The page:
Kevin Sumlin says he has not spoken with Aggies’ AD this week

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While it seems like Texas A&M has been preparing to fire head coach Kevin Sumlin since this summer, it very much appears as though his tenure in College Station is going to officially come to an end at the conclusion of the regular season on Saturday.

A report on Tuesday evening from the Houston Chronicle said that Sumlin will be let go — win or lose — following the team’s game at LSU. Despite that definitive-sounding nature of the report from the well-sourced newspaper, the head coach himself says he has not spoken with athletic director Scott Woodward in nearly a week to discuss his status with the team going forward.

“I haven’t talked to Scott since Saturday at the game, so there hasn’t been any discussion about that,” Sumlin said on the SEC coaches teleconference. “It’s not like we haven’t dealt with this since the spring. I think our team has done a really nice job of focusing on games at hand, and we’ll continue to do that. Certainly we’ve had that experience since the beginning of the year.

“We haven’t really had a chance to talk to our team yet, because we haven’t practiced yet and all this information came out after practice. We’ll deal with it the way we’ve dealt with everything this year, and we’ll continue to do business as usual. Like I said, our staff and our coaches have done a nice job of handling it. In football, it’s not just about football. You try to teach lessons and dealing with adversity, that’s what life’s about.”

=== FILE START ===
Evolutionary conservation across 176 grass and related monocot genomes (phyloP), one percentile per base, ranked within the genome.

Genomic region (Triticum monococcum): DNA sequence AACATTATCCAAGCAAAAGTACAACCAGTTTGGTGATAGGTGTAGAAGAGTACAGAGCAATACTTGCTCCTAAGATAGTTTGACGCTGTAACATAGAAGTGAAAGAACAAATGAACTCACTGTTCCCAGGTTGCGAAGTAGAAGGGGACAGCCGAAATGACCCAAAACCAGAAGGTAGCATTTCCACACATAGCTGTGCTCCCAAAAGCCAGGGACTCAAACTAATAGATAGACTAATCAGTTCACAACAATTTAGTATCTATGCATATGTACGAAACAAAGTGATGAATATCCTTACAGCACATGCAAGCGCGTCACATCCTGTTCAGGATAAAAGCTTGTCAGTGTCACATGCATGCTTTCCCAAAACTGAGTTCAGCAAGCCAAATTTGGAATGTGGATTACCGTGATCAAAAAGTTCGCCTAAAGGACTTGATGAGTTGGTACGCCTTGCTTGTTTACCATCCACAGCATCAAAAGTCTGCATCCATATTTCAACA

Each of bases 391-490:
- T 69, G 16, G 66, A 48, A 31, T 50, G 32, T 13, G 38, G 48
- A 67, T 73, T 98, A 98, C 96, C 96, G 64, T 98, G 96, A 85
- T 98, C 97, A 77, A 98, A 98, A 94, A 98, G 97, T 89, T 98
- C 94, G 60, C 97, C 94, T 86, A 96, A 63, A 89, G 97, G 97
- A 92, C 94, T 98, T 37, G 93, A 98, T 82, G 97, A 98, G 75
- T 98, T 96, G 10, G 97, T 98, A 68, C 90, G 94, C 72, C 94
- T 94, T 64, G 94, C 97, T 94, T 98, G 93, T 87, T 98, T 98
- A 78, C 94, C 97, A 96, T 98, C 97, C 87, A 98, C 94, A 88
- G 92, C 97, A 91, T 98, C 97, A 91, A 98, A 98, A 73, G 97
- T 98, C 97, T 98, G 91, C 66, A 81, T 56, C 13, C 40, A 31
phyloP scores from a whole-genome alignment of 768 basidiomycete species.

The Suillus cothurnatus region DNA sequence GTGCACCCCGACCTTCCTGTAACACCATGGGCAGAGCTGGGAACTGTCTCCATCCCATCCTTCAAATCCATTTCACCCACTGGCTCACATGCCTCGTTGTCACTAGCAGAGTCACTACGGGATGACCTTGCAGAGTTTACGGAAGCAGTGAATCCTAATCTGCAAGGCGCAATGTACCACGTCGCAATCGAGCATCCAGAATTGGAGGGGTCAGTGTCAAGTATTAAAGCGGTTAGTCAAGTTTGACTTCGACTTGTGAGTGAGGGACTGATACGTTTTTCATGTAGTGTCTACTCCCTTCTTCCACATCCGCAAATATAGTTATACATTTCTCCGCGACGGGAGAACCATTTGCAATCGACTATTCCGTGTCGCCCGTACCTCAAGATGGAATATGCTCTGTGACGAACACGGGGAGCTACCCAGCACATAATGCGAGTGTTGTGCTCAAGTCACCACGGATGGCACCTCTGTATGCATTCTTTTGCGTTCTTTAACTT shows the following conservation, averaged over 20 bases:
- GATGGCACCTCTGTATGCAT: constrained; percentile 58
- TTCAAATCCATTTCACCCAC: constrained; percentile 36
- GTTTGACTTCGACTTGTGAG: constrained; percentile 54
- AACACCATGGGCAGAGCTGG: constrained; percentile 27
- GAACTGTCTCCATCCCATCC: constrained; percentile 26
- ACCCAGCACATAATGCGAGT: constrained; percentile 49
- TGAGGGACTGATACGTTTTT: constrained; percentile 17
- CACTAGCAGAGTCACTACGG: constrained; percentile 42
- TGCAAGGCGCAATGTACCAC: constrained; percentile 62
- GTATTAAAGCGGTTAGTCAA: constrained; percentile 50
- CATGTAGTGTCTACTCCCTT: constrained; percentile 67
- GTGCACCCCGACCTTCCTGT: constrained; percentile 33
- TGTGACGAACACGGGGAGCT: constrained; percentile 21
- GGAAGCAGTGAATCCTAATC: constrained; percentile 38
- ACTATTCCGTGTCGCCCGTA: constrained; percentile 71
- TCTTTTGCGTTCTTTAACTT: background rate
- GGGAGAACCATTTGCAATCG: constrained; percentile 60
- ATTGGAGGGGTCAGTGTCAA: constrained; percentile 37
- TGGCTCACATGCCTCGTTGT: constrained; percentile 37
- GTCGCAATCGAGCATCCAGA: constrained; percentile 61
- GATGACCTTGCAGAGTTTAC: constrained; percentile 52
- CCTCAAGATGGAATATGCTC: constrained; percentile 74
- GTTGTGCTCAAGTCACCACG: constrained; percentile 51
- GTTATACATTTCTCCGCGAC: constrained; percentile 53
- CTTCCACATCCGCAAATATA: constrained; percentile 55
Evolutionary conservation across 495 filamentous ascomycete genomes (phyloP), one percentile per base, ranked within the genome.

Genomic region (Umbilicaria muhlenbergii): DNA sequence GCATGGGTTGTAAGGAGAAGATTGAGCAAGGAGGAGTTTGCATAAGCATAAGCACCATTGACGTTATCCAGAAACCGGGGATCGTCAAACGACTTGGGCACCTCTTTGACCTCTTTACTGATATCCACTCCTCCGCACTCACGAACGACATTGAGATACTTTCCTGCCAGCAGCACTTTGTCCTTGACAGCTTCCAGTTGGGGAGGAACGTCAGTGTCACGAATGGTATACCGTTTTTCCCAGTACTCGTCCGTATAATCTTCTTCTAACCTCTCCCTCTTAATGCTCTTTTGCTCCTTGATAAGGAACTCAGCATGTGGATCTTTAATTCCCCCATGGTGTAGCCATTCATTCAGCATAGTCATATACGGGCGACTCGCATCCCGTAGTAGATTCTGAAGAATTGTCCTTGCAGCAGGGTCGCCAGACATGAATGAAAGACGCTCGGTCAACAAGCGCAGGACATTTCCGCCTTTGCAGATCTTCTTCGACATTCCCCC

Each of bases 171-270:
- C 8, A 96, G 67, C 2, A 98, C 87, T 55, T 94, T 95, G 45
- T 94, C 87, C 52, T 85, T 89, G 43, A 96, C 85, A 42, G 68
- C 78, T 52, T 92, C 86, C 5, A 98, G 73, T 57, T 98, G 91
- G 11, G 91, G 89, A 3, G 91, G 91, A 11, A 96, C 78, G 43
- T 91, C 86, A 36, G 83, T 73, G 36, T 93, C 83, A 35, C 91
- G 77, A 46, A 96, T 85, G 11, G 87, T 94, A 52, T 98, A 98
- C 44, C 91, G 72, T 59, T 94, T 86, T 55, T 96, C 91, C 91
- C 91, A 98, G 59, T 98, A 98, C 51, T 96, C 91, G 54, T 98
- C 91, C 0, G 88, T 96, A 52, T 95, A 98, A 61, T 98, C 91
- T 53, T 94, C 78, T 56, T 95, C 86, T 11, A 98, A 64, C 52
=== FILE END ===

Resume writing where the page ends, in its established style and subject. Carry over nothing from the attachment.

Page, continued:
Sports Illustrated’s Bruce Feldman said that players and coaches learned of the Chronicle’s report after practice on Tuesday and were upset at the timing and nature of the news surfacing ahead of the team’s game against an SEC rival like the Tigers. While it’s not like they couldn’t see things coming given the animosity on all sides following a disappointing, if injury-riddled, campaign for the Aggies, it’s still not the greatest feeling in the world to go into a game knowing it will be the coaching staff’s last no matter the result.

East Carolina suspends punter charged with drunk-driving, fleeing

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Punters are players too. And apparently drinkers and, in this case, runners as well.

According to multiple media outlets, East Carolina’s Austin Barnes (pictured, No. 17) was arrested on a handful of charges very early Sunday morning following an attempted traffic stop and apparent chase. Specifically, the senior punter was charged with driving under the influence, fleeing/eluding arrest and having no operator’s license.

No details of what led to the arrest and charges have been released.

As a result of the suspension, Barnes has been suspended by Scottie Montgomery. Below is a statement attributed to the head coach:

Representing East Carolina University is a privilege and any behavior that’s not in accordance with that is unacceptable. We have conduct standards and expectations in place for our program for a reason and it’s disappointing when individuals choose not to be accountable for their teammates, especially those who are perceived to be in leadership roles.

As Barnes is in his final season of eligibility, and as the three-win Pirates can’t become bowl-eligible, this ends the collegiate portion of the booter’s collegiate playing career.

With a 44-yard average, Barnes currently leads the AAC and is 19th nationally in yards per punt. Barnes came to ECU s a graduate transfer from Eastern Michigan.

(Tip O’ the Cap: ArrestNation.com)